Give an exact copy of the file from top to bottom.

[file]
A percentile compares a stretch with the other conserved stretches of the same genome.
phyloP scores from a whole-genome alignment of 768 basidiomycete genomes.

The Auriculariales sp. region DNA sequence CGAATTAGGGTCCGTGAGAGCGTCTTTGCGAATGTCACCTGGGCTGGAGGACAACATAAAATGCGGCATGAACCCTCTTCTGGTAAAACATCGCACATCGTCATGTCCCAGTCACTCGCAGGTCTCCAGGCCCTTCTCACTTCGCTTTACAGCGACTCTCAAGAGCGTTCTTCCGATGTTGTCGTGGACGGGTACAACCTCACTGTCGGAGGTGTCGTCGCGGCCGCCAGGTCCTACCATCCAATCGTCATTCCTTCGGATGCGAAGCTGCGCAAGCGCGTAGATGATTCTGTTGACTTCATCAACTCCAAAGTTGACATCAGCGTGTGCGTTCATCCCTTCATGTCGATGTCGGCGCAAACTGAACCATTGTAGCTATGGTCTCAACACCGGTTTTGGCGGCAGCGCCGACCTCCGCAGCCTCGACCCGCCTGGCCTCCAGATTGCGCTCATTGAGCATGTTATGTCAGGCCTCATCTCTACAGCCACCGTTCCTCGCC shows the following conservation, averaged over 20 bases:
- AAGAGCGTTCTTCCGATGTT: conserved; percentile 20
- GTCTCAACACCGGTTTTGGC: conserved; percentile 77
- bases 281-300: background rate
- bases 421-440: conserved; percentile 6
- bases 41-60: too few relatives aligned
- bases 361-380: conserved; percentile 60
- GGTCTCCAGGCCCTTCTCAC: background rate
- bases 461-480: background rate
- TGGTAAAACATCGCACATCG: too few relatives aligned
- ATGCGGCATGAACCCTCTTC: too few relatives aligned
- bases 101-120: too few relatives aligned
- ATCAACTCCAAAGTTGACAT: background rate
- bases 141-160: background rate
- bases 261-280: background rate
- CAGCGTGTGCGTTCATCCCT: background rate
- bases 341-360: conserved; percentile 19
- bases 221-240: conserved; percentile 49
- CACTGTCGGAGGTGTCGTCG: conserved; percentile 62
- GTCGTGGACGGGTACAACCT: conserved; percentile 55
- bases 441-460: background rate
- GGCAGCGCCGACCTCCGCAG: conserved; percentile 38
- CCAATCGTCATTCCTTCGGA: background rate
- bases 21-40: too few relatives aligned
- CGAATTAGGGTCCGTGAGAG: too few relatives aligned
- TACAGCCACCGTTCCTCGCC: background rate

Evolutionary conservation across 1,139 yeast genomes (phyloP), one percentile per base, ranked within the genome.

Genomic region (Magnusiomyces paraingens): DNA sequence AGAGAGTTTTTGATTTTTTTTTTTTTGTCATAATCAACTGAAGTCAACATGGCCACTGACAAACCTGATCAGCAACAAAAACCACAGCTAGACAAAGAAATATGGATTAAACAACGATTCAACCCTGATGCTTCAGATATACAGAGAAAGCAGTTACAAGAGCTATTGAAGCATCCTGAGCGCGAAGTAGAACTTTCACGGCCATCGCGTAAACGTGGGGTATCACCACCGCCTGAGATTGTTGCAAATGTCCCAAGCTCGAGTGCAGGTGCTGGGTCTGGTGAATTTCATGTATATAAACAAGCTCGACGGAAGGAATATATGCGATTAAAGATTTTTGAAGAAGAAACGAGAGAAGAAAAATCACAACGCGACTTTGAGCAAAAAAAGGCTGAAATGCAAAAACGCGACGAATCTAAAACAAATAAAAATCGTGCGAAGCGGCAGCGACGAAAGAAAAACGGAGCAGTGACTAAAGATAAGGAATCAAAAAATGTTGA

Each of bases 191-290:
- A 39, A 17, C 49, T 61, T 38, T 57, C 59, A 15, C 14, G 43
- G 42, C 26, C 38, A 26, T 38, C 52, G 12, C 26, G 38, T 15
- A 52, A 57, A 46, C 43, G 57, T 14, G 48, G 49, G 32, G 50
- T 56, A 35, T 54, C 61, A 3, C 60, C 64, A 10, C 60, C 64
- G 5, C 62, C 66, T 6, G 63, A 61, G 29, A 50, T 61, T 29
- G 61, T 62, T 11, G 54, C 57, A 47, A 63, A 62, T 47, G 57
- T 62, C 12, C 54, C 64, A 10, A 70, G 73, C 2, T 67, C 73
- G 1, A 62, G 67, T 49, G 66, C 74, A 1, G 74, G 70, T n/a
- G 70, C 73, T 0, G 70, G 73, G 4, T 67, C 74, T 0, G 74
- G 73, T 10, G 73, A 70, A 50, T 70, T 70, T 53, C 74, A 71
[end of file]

A percentile compares a stretch with the other conserved stretches of the same genome.
phyloP scores from a whole-genome alignment of 768 basidiomycete genomes.

The Auriculariales sp. region DNA sequence CGAATTAGGGTCCGTGAGAGCGTCTTTGCGAATGTCACCTGGGCTGGAGGACAACATAAAATGCGGCATGAACCCTCTTCTGGTAAAACATCGCACATCGTCATGTCCCAGTCACTCGCAGGTCTCCAGGCCCTTCTCACTTCGCTTTACAGCGACTCTCAAGAGCGTTCTTCCGATGTTGTCGTGGACGGGTACAACCTCACTGTCGGAGGTGTCGTCGCGGCCGCCAGGTCCTACCATCCAATCGTCATTCCTTCGGATGCGAAGCTGCGCAAGCGCGTAGATGATTCTGTTGACTTCATCAACTCCAAAGTTGACATCAGCGTGTGCGTTCATCCCTTCATGTCGATGTCGGCGCAAACTGAACCATTGTAGCTATGGTCTCAACACCGGTTTTGGCGGCAGCGCCGACCTCCGCAGCCTCGACCCGCCTGGCCTCCAGATTGCGCTCATTGAGCATGTTATGTCAGGCCTCATCTCTACAGCCACCGTTCCTCGCC shows the following conservation, averaged over 20 bases:
- AAGAGCGTTCTTCCGATGTT: conserved; percentile 20
- GTCTCAACACCGGTTTTGGC: conserved; percentile 77
- bases 281-300: background rate
- bases 421-440: conserved; percentile 6
- bases 41-60: too few relatives aligned
- bases 361-380: conserved; percentile 60
- GGTCTCCAGGCCCTTCTCAC: background rate
- bases 461-480: background rate
- TGGTAAAACATCGCACATCG: too few relatives aligned
- ATGCGGCATGAACCCTCTTC: too few relatives aligned
- bases 101-120: too few relatives aligned
- ATCAACTCCAAAGTTGACAT: background rate
- bases 141-160: background rate
- bases 261-280: background rate
- CAGCGTGTGCGTTCATCCCT: background rate
- bases 341-360: conserved; percentile 19
- bases 221-240: conserved; percentile 49
- CACTGTCGGAGGTGTCGTCG: conserved; percentile 62
- GTCGTGGACGGGTACAACCT: conserved; percentile 55
- bases 441-460: background rate
- GGCAGCGCCGACCTCCGCAG: conserved; percentile 38
- CCAATCGTCATTCCTTCGGA: background rate
- bases 21-40: too few relatives aligned
- CGAATTAGGGTCCGTGAGAG: too few relatives aligned
- TACAGCCACCGTTCCTCGCC: background rate

Evolutionary conservation across 1,139 yeast genomes (phyloP), one percentile per base, ranked within the genome.

Genomic region (Magnusiomyces paraingens): DNA sequence AGAGAGTTTTTGATTTTTTTTTTTTTGTCATAATCAACTGAAGTCAACATGGCCACTGACAAACCTGATCAGCAACAAAAACCACAGCTAGACAAAGAAATATGGATTAAACAACGATTCAACCCTGATGCTTCAGATATACAGAGAAAGCAGTTACAAGAGCTATTGAAGCATCCTGAGCGCGAAGTAGAACTTTCACGGCCATCGCGTAAACGTGGGGTATCACCACCGCCTGAGATTGTTGCAAATGTCCCAAGCTCGAGTGCAGGTGCTGGGTCTGGTGAATTTCATGTATATAAACAAGCTCGACGGAAGGAATATATGCGATTAAAGATTTTTGAAGAAGAAACGAGAGAAGAAAAATCACAACGCGACTTTGAGCAAAAAAAGGCTGAAATGCAAAAACGCGACGAATCTAAAACAAATAAAAATCGTGCGAAGCGGCAGCGACGAAAGAAAAACGGAGCAGTGACTAAAGATAAGGAATCAAAAAATGTTGA

Each of bases 191-290:
- A 39, A 17, C 49, T 61, T 38, T 57, C 59, A 15, C 14, G 43
- G 42, C 26, C 38, A 26, T 38, C 52, G 12, C 26, G 38, T 15
- A 52, A 57, A 46, C 43, G 57, T 14, G 48, G 49, G 32, G 50
- T 56, A 35, T 54, C 61, A 3, C 60, C 64, A 10, C 60, C 64
- G 5, C 62, C 66, T 6, G 63, A 61, G 29, A 50, T 61, T 29
- G 61, T 62, T 11, G 54, C 57, A 47, A 63, A 62, T 47, G 57
- T 62, C 12, C 54, C 64, A 10, A 70, G 73, C 2, T 67, C 73
- G 1, A 62, G 67, T 49, G 66, C 74, A 1, G 74, G 70, T n/a
- G 70, C 73, T 0, G 70, G 73, G 4, T 67, C 74, T 0, G 74
- G 73, T 10, G 73, A 70, A 50, T 70, T 70, T 53, C 74, A 71